Pierre du Toit is a Professor in the Department of Political Science at Stellenbosch University. In 1992 he was awarded a Peace Fellowship from the Jennings Randolph Program for International Peace at the United States Institute of Peace in Washington, with a focus on the role of the state in democratic transitions. The results of this research project were published in the book State Building and Democracy in Southern Africa: Botswana, Zimbabwe and South Africa (USIP Press, 1995). His subsequent research has been on the durability of negotiated peace settlements, which is the topic of his 2001 book South Africa's Brittle Peace: The Problem of Post-Settlement Violence (Palgrave-Macmillan,). He is the recipient of a Fulbright New Century Scholars Award for 2002-2003. His latest book, co-authored with Prof Hennie Kotzé, is called Liberal Democracy and Peace in South Africa: The Pursuit of Freedom as Dignity (Palgrave Macmillan, 2011).
Traditional democratic institutions have not easily taken root in African soil. Too often, attempts at cultivating democratic norms have foundered, leaving anarchy or authoritarianism. What, then, are the chances that South Africa's transition from apartheid to democracy will endure?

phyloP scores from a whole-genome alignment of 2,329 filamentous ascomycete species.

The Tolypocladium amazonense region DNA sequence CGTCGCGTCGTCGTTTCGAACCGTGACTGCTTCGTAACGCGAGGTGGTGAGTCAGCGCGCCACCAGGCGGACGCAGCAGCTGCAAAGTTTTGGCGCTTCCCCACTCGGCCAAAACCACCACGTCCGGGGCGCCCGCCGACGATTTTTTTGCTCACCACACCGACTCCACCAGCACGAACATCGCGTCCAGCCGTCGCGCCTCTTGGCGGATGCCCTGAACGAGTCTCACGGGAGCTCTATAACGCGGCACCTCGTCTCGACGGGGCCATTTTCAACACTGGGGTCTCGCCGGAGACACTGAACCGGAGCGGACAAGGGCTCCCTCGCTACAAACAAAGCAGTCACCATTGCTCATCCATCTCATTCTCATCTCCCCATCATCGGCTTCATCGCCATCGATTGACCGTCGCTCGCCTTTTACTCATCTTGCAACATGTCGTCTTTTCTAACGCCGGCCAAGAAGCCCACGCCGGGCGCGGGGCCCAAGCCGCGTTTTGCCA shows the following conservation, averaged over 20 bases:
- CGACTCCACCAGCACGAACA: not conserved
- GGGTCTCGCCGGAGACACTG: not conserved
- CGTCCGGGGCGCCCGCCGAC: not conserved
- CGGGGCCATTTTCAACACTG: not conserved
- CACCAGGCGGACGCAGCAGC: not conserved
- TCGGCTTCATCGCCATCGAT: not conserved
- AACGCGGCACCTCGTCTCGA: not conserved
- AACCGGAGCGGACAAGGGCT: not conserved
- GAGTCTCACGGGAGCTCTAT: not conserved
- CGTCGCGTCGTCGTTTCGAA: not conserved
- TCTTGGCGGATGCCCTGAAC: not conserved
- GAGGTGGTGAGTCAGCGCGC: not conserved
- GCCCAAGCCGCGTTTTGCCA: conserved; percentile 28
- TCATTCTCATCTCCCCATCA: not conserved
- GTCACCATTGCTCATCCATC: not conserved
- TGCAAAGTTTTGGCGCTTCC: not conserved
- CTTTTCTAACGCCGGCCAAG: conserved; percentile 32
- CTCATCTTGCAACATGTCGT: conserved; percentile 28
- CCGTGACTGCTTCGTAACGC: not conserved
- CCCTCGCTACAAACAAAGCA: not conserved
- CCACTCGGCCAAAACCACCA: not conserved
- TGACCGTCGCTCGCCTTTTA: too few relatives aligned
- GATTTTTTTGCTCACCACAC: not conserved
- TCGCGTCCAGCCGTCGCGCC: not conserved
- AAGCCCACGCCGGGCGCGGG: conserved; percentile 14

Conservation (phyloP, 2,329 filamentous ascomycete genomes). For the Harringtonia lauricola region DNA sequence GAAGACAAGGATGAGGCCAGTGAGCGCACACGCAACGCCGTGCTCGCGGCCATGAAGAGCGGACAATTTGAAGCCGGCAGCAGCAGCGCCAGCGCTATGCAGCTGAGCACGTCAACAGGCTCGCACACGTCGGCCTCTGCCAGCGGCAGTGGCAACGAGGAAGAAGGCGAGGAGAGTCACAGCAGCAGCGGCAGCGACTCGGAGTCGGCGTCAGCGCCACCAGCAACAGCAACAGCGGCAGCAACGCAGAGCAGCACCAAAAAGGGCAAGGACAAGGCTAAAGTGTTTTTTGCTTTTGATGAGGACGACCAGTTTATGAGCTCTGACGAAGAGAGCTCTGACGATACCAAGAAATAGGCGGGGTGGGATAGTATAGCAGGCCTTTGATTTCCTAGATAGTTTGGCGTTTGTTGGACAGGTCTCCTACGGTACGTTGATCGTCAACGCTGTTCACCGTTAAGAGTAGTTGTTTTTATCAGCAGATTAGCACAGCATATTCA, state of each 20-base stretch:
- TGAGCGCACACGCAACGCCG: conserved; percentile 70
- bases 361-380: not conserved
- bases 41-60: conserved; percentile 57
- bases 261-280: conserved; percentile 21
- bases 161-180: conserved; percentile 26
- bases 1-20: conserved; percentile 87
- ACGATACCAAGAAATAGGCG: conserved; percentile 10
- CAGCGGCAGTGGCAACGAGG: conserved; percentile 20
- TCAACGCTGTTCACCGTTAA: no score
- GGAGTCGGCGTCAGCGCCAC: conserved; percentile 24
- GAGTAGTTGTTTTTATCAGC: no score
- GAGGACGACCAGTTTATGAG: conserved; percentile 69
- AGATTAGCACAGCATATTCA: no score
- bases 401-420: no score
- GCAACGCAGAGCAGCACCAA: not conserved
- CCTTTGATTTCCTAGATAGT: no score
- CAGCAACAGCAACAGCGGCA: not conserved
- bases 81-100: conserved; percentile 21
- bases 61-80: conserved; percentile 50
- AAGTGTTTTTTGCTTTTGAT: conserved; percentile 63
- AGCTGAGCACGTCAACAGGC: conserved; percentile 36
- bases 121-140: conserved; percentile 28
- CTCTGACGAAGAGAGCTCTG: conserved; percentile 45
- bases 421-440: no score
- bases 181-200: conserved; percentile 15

With this question in mind, South African political scientist Pierre du Toit probes the conditions under which democracy can grow. He examines three southern African states that, despite similarities, have very different track records: Botswana, perhaps the most successful democracy in continental Africa; Zimbabwe, where a partial democracy is faltering; and South Africa, just beginning it's bold experiment.
Weighing the impact of each country's heritage, ethnic composition, and economic circumstances, du Toit demonstrates that democratic outcomes depend on the nature and strength of the state. Democratic practices are embedded in a broader network of state and societal instiutions; only if these institutions are robust and resilient can democracy flourish.